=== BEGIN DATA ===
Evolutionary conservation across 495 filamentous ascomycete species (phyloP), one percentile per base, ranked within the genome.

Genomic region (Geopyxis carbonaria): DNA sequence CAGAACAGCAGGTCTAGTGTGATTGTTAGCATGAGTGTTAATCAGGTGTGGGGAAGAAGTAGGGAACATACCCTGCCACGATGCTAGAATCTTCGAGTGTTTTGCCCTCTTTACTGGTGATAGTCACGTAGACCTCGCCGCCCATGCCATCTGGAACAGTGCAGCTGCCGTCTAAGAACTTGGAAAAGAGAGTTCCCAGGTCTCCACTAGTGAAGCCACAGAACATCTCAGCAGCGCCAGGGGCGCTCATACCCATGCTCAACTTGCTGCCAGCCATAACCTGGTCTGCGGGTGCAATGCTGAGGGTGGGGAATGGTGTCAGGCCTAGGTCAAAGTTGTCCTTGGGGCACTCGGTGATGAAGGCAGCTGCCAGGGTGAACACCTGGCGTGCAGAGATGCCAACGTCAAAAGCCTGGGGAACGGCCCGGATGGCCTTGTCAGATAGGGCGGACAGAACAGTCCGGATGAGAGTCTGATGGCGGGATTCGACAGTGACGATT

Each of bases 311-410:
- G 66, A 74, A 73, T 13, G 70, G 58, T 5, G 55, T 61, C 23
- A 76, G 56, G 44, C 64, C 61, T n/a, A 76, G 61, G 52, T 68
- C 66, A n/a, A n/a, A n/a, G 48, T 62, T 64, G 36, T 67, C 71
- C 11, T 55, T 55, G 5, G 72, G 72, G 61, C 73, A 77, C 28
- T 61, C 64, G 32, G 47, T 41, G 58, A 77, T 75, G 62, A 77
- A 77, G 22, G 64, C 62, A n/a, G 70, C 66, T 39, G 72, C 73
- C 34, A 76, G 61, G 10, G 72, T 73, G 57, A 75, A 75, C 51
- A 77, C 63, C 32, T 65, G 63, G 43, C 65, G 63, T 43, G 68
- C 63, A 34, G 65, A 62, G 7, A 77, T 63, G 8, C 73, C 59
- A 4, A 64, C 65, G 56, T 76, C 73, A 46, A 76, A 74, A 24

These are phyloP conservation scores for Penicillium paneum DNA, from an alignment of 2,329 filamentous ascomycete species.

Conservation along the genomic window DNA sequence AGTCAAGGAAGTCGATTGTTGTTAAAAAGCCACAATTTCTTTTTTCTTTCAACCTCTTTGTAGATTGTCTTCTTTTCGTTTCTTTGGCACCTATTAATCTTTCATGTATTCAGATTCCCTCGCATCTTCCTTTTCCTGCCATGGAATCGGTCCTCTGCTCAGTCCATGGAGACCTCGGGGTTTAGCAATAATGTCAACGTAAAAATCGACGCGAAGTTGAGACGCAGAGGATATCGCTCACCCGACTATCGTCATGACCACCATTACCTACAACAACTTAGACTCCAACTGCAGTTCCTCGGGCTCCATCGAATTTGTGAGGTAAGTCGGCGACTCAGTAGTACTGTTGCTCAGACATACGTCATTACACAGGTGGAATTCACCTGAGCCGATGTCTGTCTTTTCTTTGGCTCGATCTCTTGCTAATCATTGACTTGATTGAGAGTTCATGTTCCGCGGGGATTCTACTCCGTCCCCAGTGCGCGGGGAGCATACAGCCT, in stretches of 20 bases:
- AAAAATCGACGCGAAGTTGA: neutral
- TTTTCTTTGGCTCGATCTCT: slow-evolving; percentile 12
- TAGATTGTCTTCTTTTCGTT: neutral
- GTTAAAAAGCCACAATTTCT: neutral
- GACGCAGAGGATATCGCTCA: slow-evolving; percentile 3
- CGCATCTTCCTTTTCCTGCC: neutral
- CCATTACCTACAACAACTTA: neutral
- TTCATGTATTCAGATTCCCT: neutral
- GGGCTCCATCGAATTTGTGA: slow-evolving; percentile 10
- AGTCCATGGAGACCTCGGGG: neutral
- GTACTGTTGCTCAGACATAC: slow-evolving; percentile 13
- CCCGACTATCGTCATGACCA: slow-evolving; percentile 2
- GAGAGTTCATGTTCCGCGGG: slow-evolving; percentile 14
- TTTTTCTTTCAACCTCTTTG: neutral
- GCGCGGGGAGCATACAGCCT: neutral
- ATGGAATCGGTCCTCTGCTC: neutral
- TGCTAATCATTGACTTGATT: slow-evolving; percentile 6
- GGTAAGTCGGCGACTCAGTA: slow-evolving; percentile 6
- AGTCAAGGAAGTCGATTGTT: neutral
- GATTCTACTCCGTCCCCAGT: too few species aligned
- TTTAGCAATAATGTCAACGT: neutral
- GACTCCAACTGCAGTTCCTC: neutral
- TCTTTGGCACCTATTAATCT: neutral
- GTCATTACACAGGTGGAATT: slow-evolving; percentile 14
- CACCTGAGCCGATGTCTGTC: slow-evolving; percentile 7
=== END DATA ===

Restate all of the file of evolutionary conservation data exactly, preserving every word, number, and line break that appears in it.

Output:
Evolutionary conservation across 495 filamentous ascomycete species (phyloP), one percentile per base, ranked within the genome.

Genomic region (Geopyxis carbonaria): DNA sequence CAGAACAGCAGGTCTAGTGTGATTGTTAGCATGAGTGTTAATCAGGTGTGGGGAAGAAGTAGGGAACATACCCTGCCACGATGCTAGAATCTTCGAGTGTTTTGCCCTCTTTACTGGTGATAGTCACGTAGACCTCGCCGCCCATGCCATCTGGAACAGTGCAGCTGCCGTCTAAGAACTTGGAAAAGAGAGTTCCCAGGTCTCCACTAGTGAAGCCACAGAACATCTCAGCAGCGCCAGGGGCGCTCATACCCATGCTCAACTTGCTGCCAGCCATAACCTGGTCTGCGGGTGCAATGCTGAGGGTGGGGAATGGTGTCAGGCCTAGGTCAAAGTTGTCCTTGGGGCACTCGGTGATGAAGGCAGCTGCCAGGGTGAACACCTGGCGTGCAGAGATGCCAACGTCAAAAGCCTGGGGAACGGCCCGGATGGCCTTGTCAGATAGGGCGGACAGAACAGTCCGGATGAGAGTCTGATGGCGGGATTCGACAGTGACGATT

Each of bases 311-410:
- G 66, A 74, A 73, T 13, G 70, G 58, T 5, G 55, T 61, C 23
- A 76, G 56, G 44, C 64, C 61, T n/a, A 76, G 61, G 52, T 68
- C 66, A n/a, A n/a, A n/a, G 48, T 62, T 64, G 36, T 67, C 71
- C 11, T 55, T 55, G 5, G 72, G 72, G 61, C 73, A 77, C 28
- T 61, C 64, G 32, G 47, T 41, G 58, A 77, T 75, G 62, A 77
- A 77, G 22, G 64, C 62, A n/a, G 70, C 66, T 39, G 72, C 73
- C 34, A 76, G 61, G 10, G 72, T 73, G 57, A 75, A 75, C 51
- A 77, C 63, C 32, T 65, G 63, G 43, C 65, G 63, T 43, G 68
- C 63, A 34, G 65, A 62, G 7, A 77, T 63, G 8, C 73, C 59
- A 4, A 64, C 65, G 56, T 76, C 73, A 46, A 76, A 74, A 24

These are phyloP conservation scores for Penicillium paneum DNA, from an alignment of 2,329 filamentous ascomycete species.

Conservation along the genomic window DNA sequence AGTCAAGGAAGTCGATTGTTGTTAAAAAGCCACAATTTCTTTTTTCTTTCAACCTCTTTGTAGATTGTCTTCTTTTCGTTTCTTTGGCACCTATTAATCTTTCATGTATTCAGATTCCCTCGCATCTTCCTTTTCCTGCCATGGAATCGGTCCTCTGCTCAGTCCATGGAGACCTCGGGGTTTAGCAATAATGTCAACGTAAAAATCGACGCGAAGTTGAGACGCAGAGGATATCGCTCACCCGACTATCGTCATGACCACCATTACCTACAACAACTTAGACTCCAACTGCAGTTCCTCGGGCTCCATCGAATTTGTGAGGTAAGTCGGCGACTCAGTAGTACTGTTGCTCAGACATACGTCATTACACAGGTGGAATTCACCTGAGCCGATGTCTGTCTTTTCTTTGGCTCGATCTCTTGCTAATCATTGACTTGATTGAGAGTTCATGTTCCGCGGGGATTCTACTCCGTCCCCAGTGCGCGGGGAGCATACAGCCT, in stretches of 20 bases:
- AAAAATCGACGCGAAGTTGA: neutral
- TTTTCTTTGGCTCGATCTCT: slow-evolving; percentile 12
- TAGATTGTCTTCTTTTCGTT: neutral
- GTTAAAAAGCCACAATTTCT: neutral
- GACGCAGAGGATATCGCTCA: slow-evolving; percentile 3
- CGCATCTTCCTTTTCCTGCC: neutral
- CCATTACCTACAACAACTTA: neutral
- TTCATGTATTCAGATTCCCT: neutral
- GGGCTCCATCGAATTTGTGA: slow-evolving; percentile 10
- AGTCCATGGAGACCTCGGGG: neutral
- GTACTGTTGCTCAGACATAC: slow-evolving; percentile 13
- CCCGACTATCGTCATGACCA: slow-evolving; percentile 2
- GAGAGTTCATGTTCCGCGGG: slow-evolving; percentile 14
- TTTTTCTTTCAACCTCTTTG: neutral
- GCGCGGGGAGCATACAGCCT: neutral
- ATGGAATCGGTCCTCTGCTC: neutral
- TGCTAATCATTGACTTGATT: slow-evolving; percentile 6
- GGTAAGTCGGCGACTCAGTA: slow-evolving; percentile 6
- AGTCAAGGAAGTCGATTGTT: neutral
- GATTCTACTCCGTCCCCAGT: too few species aligned
- TTTAGCAATAATGTCAACGT: neutral
- GACTCCAACTGCAGTTCCTC: neutral
- TCTTTGGCACCTATTAATCT: neutral
- GTCATTACACAGGTGGAATT: slow-evolving; percentile 14
- CACCTGAGCCGATGTCTGTC: slow-evolving; percentile 7